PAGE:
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Discussion in 'TV Show Talk' started by IndyMichael, Sep 13, 2012.
I'm losing (not loosing) interest faster than (not then) a jumper going off the GW.
I'm all for that. Its getting good. I just know NBCs track record with shows I like so I'm a bit pessimistic.
The show helped NBC win its first November Sweeps in 9 years. It's also ranked the #1 New Drama, for real not just network hype, so I can't see them canning it.
I hope you're right. So far the numbers have looked good especially in the "golden demographic" of 19 to 49 versus their 10pm competition. However what makes me nervous is the extended break, those have killed other shows, out of sight out of mind. Especially if it's not coming back until March, by that time most the other winter shows will have been in full swing for a while, will people come back in big enough numbers live to give them the ratings they need? Or will they just keep Revolution as a timer on their DVR and get around to watching the eps when they get a chance since they're now currently involved in the middle of a season of another show that's been going since January and as a result the live ratings for Revolution drop too much and it goes away at the end of the season. Like I said I hope this won't be the case, I'm enjoying it so far, but you can see why I'm worried.
I hate the way some networks take a break on the shows! In the old days tv season ran from september to march, Its stupid to go from september to november then start back up in march, sometimes i lose interest in a show after that break because i'll be watching something else. I do love how they put new shows on in summer like rizzoli & isles,but now i see they have new episodes coming out next week?:nono2: Its a good thing we have DVRS nowadays so we can set up to record new episodes only, otherwise i'd lose track of when a show is on!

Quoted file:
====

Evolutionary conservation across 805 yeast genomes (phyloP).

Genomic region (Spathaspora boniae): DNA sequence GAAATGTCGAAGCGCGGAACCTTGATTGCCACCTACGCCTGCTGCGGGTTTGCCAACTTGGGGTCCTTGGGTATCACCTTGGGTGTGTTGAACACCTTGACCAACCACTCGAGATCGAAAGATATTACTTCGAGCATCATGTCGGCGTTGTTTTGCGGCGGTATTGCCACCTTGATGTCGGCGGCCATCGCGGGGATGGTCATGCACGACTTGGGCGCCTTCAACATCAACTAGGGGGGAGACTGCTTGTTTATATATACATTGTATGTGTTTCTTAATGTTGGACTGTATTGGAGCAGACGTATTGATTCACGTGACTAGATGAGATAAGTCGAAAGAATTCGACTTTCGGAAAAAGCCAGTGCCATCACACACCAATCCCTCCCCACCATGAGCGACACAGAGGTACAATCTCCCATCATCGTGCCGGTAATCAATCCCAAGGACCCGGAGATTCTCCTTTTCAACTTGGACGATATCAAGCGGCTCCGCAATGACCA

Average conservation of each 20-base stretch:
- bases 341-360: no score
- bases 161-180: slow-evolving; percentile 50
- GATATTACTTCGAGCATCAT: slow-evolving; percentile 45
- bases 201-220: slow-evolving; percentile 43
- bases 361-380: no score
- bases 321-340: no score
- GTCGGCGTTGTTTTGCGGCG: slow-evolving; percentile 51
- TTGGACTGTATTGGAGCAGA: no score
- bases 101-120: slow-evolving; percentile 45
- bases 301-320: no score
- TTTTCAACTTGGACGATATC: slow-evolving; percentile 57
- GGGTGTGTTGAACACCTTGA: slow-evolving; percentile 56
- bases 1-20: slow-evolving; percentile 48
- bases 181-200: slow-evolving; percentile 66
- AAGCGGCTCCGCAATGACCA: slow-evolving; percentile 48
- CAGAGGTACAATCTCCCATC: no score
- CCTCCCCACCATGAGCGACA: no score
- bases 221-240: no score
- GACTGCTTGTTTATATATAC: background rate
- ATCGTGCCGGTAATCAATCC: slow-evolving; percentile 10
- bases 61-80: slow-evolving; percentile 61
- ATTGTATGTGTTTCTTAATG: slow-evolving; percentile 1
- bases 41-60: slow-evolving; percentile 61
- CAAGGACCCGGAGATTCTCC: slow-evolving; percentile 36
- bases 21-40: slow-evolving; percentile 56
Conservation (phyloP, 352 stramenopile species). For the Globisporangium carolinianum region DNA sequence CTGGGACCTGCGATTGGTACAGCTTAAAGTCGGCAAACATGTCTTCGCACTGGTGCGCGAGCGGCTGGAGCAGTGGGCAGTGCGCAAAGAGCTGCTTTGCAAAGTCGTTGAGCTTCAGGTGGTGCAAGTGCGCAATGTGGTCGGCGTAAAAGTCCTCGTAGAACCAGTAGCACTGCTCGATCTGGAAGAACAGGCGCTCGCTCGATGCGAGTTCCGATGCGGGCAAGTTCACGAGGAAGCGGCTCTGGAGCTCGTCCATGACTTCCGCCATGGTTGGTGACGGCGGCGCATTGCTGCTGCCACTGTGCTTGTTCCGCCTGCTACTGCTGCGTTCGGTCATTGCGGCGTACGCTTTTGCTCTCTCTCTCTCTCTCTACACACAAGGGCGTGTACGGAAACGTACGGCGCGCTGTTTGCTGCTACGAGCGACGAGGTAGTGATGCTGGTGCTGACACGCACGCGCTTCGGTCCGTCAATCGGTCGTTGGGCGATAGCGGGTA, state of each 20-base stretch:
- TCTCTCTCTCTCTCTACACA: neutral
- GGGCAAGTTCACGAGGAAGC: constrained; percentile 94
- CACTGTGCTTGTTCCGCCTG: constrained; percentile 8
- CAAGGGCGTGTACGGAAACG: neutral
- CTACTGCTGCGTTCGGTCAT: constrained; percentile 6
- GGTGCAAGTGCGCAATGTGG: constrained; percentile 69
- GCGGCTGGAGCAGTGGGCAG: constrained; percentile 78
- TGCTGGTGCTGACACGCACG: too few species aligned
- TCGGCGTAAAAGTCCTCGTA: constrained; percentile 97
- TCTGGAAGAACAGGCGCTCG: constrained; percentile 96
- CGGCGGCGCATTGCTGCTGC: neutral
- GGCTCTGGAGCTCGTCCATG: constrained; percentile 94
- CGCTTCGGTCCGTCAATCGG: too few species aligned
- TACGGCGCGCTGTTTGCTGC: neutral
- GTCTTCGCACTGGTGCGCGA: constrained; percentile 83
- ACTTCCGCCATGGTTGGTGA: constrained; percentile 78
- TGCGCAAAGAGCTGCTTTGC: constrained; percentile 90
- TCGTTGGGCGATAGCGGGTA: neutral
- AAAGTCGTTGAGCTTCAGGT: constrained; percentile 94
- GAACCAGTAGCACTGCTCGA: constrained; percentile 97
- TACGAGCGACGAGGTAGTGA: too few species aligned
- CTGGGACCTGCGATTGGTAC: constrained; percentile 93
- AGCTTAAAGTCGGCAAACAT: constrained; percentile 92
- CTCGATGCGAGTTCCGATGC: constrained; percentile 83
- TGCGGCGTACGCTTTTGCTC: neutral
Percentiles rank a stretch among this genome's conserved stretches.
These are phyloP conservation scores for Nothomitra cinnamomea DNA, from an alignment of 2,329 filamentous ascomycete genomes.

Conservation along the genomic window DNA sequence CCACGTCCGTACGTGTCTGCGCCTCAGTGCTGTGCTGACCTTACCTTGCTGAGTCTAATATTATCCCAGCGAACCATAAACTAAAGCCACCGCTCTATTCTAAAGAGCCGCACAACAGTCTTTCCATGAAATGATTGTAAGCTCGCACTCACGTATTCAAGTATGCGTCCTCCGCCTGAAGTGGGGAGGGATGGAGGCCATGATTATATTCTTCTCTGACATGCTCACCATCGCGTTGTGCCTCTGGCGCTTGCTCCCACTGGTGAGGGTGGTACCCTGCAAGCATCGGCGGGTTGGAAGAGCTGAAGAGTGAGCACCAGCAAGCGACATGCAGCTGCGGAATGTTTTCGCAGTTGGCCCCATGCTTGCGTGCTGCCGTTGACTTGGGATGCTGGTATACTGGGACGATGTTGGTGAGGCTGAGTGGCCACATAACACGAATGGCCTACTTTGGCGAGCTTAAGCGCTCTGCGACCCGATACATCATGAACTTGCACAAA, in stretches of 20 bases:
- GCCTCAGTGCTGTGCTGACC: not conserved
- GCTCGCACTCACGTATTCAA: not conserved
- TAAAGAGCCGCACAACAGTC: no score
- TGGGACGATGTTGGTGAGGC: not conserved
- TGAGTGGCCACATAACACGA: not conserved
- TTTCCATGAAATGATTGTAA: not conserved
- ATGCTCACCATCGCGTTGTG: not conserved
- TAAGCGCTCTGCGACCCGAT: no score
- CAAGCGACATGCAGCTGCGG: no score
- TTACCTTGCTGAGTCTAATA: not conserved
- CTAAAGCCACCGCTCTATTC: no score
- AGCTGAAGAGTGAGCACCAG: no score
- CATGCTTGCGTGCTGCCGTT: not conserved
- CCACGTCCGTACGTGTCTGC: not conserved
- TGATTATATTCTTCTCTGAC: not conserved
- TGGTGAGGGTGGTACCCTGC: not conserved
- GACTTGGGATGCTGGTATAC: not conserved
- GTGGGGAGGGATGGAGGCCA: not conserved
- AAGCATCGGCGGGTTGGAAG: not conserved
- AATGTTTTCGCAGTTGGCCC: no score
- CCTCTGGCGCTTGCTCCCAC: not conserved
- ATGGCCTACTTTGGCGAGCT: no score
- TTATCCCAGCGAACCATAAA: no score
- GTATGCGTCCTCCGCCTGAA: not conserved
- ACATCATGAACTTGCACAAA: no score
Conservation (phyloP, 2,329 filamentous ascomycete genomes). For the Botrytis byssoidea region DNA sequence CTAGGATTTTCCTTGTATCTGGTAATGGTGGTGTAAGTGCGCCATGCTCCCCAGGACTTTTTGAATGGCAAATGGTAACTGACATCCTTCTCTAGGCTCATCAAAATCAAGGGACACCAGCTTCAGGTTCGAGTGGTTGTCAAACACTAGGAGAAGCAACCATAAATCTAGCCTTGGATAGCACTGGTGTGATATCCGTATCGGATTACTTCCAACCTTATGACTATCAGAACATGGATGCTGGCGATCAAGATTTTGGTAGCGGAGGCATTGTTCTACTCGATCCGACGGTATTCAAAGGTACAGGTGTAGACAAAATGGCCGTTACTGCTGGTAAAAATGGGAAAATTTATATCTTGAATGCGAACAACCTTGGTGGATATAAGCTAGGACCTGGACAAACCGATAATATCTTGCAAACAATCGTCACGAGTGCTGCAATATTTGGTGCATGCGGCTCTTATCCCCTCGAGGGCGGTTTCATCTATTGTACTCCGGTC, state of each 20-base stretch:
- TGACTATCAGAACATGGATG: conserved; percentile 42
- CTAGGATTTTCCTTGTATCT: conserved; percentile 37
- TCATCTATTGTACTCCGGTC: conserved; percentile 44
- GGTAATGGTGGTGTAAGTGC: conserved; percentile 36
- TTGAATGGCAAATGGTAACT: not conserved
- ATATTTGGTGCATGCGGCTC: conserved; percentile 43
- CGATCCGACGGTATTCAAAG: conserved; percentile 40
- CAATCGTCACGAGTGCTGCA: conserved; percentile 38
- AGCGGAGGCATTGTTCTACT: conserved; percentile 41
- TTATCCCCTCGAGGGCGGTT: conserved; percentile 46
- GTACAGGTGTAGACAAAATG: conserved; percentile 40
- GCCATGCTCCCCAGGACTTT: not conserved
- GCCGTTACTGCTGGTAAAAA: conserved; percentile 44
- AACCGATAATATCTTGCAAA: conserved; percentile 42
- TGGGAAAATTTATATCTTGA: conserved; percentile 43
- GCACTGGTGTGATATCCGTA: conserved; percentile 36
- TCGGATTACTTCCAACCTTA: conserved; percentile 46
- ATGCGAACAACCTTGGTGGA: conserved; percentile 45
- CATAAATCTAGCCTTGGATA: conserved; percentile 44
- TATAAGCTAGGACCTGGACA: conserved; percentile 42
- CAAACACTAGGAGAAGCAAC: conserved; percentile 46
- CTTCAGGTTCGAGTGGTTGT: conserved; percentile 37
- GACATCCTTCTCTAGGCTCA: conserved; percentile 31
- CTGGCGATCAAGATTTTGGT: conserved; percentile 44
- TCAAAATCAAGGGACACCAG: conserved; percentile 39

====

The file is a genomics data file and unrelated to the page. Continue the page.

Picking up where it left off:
Back in the day all networks stopped showing new stuff around the holidays. You just didn't notice it because they showed re-runs instead of new shows.
I remember when seasons were 24 episodes long like the x files. October-May if I remember right. None of this 6 now 6 later and that's it. Then again choices were far limited back then compared to now too.
Seasons on the "big 4" generally are still 24 episodes. Revolution is going to be 22. The networks that do break up seasons (USA, TNT, Syfy, etc) generally put out 12 and 12 making them 24 as well.
I think people have a lot of interest in the dystopian genre and this is probably what keeps people watching because there isn't really anything else like it on TV right now. It's not a bad show but I feel it just hasn't blossomed into anything special yet. The potential is definitely there. I think it would help if they went a bit darker.
Or how about just leaving out the painfully predictable fight scenes? The Monroe/Matheson face off was terrible. Was it even necessary for the two of them to meet up when you know neither is going to kill the other off? Let's have a lame sword fight followed by a scramble out the window - not a scratch on either of them.
I have been trying to give this show some rope but it has pretty much hung itself already. Maybe I will have forgotten everything about the show by next spring and will check in to see if it is any better. They definitely need to broaden the scope of this story beyond the Matheson's and Monroe.
The fight was lame, but the standoff before it was the first real tension that I recall on the show so far. For a brief time, I was actually thinking that Miles might do something unexpected like re-joining Monroe (allowing the rest of the captives to flee, of course).
That would have been a better cliffhanger than the helicopter, for sure. Other than the death of the British woman, nothing much has been surprising or unpredictable.